The government announced plans earlier this year to reform the Court system for death Wills and probate. The reform commenced in March 2019 which has resulted in long delays for Grants to be issued. Traditionally it was 1-2 weeks from submission, but following the reforms it is taking 10-12 weeks. Despite the fact it has been 5 months the long delays continue.
The aim of the reforms were said to be to speed up the process while making it more straightforward and efficient. Unfortunately, this has not been the reality to date.
You could previously telephone or email your local register office to check on the progress of an application or ask a question. Now the telephone lines are constantly engaged, and emails go unanswered. If by some miracle you are able to speak to someone they have 2 computer systems and who you speak to depends on the answer you receive. The closure of Birmingham, in my opinion, is only going to add to the current delays.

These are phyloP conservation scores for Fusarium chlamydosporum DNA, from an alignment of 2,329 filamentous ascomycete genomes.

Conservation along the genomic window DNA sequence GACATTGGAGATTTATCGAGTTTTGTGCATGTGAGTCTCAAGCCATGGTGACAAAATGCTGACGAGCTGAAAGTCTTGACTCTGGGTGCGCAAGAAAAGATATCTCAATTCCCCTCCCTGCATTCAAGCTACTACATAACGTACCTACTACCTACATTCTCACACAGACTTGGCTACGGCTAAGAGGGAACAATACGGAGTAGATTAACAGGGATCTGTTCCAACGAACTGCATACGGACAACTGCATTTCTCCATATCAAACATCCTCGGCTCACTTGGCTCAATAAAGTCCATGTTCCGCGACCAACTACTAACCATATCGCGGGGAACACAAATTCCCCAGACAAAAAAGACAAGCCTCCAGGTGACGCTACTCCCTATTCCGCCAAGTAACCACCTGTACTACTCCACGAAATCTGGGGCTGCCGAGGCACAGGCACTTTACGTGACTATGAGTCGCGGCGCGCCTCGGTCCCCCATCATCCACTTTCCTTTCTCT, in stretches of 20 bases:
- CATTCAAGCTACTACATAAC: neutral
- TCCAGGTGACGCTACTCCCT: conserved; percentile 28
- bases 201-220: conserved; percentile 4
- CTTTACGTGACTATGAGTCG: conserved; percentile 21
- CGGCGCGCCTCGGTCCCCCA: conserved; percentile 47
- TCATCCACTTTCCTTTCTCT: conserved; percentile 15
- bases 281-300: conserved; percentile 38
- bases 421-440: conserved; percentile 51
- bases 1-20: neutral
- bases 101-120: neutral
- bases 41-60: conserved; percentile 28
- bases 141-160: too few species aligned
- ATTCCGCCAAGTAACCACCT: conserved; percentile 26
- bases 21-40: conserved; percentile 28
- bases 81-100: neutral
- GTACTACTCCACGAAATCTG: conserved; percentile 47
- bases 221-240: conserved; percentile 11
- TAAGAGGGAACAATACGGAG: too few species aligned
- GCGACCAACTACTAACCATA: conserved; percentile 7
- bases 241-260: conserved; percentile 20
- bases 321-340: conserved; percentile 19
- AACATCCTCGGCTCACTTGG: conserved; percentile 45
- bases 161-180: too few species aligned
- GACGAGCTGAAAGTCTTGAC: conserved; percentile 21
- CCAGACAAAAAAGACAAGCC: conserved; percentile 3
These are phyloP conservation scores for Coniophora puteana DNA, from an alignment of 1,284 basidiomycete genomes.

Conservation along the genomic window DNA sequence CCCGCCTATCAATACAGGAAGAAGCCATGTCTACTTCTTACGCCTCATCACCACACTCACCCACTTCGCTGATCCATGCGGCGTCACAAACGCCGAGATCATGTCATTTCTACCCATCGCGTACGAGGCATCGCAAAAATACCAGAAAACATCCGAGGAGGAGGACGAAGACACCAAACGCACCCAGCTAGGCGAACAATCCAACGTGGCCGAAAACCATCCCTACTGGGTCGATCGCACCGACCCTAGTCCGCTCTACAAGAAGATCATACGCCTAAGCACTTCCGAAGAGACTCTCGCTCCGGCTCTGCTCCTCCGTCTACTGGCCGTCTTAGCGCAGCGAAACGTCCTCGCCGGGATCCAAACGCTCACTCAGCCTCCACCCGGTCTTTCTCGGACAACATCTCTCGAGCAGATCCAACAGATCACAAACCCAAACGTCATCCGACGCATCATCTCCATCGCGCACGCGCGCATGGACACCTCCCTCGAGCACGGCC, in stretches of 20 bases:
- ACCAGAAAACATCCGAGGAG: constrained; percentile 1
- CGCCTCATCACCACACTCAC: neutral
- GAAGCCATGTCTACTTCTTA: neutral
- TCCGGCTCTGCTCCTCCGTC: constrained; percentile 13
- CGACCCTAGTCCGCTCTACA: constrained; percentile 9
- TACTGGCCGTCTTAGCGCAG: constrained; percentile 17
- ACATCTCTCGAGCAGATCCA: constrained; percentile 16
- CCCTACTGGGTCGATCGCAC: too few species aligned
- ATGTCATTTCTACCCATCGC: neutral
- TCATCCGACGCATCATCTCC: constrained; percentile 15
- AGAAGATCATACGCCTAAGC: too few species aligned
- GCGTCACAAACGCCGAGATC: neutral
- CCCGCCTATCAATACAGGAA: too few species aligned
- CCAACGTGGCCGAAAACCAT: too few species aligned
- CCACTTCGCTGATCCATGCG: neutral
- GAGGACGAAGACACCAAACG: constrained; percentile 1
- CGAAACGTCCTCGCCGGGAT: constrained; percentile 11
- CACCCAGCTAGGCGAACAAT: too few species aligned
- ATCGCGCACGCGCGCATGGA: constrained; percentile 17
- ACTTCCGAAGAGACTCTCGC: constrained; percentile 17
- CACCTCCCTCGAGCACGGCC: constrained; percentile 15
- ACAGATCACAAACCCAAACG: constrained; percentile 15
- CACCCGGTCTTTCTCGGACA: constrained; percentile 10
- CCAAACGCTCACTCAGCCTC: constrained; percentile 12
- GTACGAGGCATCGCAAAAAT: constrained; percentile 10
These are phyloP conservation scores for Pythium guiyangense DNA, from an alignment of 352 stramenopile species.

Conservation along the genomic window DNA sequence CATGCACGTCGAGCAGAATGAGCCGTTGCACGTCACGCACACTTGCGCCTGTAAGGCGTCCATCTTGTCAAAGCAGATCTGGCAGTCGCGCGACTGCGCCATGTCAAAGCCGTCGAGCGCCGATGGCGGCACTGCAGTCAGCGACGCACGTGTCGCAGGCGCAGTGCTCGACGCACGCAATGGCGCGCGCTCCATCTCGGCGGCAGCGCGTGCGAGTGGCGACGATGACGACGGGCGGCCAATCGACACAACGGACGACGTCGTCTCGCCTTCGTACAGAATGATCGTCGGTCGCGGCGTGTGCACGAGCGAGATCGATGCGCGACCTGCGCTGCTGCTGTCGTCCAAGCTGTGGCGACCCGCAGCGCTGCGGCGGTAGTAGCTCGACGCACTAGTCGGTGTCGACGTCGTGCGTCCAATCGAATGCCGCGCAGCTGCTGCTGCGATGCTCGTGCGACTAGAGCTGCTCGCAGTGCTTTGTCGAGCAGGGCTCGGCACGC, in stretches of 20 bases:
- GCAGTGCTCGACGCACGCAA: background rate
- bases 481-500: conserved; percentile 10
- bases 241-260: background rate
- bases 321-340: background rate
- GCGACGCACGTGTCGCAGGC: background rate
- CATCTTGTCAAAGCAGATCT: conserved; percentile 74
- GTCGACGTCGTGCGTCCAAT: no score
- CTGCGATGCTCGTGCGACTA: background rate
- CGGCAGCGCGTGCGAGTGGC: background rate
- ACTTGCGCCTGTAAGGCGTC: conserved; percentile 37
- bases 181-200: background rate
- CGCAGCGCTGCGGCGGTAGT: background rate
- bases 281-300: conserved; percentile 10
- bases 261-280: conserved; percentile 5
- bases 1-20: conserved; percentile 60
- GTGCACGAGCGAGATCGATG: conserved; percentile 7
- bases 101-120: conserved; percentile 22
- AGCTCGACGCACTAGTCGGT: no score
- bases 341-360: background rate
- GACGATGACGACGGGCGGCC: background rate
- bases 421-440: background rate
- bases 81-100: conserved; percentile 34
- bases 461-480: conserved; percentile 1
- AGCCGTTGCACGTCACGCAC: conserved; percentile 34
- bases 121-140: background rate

Despite these ongoing issues and delays the first probate register office will close on the 30th August 2019. The Law Society have said they will continue to challenge the closures.
The system worked well and the reforms, in my opinion, have broken it. I can only hope that the issues and delays are eventually resolved, and time will only tell if the new system will ever be as efficient as the old one.
The first probate register office to shut under the £1bn courts reform programme will close its doors next week, the government has announced - to the fury of solicitors already waiting months for grants of probate.
Under the reform programme, Birmingham District Probate Registry will close on 30 August.
The eventual plan is to move all probate services to the Courts and Tribunals Service Centre in Birmingham, with some administrative work taking place at a second site.
Ian Bond, chair of the Law Society's wills and equity committee, said: 'We are disappointed with the closures, especially at a time when they have such a backlog of work. It would be better to delay the closures and get the new systems working first rather than trying to both bed in a new IT system and close registries.'